Middle East/North Africa

UNICEF chief says Taliban showing ‘commitment’ to allowing girls in Afghan schools

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UNICEF says that the Taliban regime in Afghanistan is showing a “commitment” to allowing Afghan girls to return to school at the end of March.

UNICEF Executive Director Catherine Russell told The Associated Press in an article published Friday that the Taliban has given “indications” that allowing the girls back in school is “their intention.”

“The de-facto [Taliban] authorities have given us indications that that is their intention, and we are hopeful that is going to happen, and we believe it should happen,” said Russell, who was appointed as to her position in early February.

The international community has made it clear that it is dedicated to helping Afghan girls receive education, and Russell said that the Taliban’s plan to reopen schools to girls might hinge on further conditions.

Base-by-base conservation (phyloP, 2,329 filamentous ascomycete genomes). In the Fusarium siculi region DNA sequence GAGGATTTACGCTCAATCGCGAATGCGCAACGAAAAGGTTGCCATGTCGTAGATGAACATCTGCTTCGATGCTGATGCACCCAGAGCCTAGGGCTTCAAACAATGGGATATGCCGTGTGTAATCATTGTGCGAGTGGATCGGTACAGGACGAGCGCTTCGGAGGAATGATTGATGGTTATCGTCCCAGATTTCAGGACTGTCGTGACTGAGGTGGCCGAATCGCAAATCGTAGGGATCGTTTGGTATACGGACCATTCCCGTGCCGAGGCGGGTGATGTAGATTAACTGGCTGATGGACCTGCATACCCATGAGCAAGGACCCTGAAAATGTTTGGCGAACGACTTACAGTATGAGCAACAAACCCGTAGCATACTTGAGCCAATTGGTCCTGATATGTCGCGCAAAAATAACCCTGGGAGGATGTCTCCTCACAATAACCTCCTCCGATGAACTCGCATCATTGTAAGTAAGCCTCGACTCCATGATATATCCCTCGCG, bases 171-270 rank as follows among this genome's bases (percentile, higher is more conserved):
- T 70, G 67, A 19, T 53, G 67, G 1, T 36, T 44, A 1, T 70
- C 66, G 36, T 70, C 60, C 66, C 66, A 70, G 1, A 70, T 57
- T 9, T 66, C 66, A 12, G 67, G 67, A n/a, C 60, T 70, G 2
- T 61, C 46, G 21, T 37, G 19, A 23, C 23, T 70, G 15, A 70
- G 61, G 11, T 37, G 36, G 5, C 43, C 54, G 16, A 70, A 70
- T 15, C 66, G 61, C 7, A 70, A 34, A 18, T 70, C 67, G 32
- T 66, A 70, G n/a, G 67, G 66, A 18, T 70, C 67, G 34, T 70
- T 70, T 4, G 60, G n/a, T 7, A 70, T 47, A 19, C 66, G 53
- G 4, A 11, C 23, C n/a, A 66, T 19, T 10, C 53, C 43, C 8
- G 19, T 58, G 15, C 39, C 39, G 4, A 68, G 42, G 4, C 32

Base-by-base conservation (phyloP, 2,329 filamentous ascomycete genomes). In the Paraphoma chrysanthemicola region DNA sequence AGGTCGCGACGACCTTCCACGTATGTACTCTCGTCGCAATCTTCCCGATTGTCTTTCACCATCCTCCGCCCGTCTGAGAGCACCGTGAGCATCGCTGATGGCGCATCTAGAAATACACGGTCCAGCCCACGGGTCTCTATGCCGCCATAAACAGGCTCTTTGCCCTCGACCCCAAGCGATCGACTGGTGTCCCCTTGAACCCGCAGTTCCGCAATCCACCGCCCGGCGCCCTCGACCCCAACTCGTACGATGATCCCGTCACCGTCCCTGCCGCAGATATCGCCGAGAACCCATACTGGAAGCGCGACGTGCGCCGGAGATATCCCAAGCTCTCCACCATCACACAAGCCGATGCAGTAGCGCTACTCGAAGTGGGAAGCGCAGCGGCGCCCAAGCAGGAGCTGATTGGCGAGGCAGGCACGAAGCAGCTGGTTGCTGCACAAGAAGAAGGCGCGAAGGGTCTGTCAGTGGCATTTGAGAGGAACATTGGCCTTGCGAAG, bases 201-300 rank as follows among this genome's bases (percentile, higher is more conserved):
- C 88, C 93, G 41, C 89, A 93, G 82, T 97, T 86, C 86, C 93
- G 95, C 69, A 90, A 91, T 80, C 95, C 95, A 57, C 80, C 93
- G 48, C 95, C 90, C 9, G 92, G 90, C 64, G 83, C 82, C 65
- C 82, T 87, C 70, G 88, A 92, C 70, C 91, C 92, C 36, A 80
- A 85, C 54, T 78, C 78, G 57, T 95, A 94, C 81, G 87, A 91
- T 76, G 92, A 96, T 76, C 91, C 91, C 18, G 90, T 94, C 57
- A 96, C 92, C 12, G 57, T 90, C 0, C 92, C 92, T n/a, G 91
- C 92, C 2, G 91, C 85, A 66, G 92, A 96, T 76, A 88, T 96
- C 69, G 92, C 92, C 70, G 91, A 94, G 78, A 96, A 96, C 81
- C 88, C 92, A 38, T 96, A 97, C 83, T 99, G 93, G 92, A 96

Since the Taliban’s takeover of Afghanistan immediately following the departure of American troops from the country, girls in grade seven or higher have been unable to attend school in most parts of the country.

The Taliban has claimed that delays in schooling for women and girls are attributable to a lack of space for segregated schooling, which the political group insists on implementing.

The Taliban-led government of Afghanistan is still unrecognized by the international community.

However, Russell said that “the international community has got to try and come together to work with the de-facto authorities here to do this together,” referring to a return to education for girls and women.

“It’s not something that humanitarian organizations can solve on their own,” she added.

Tags Afghanistan Catherine Russell Education UNICEF

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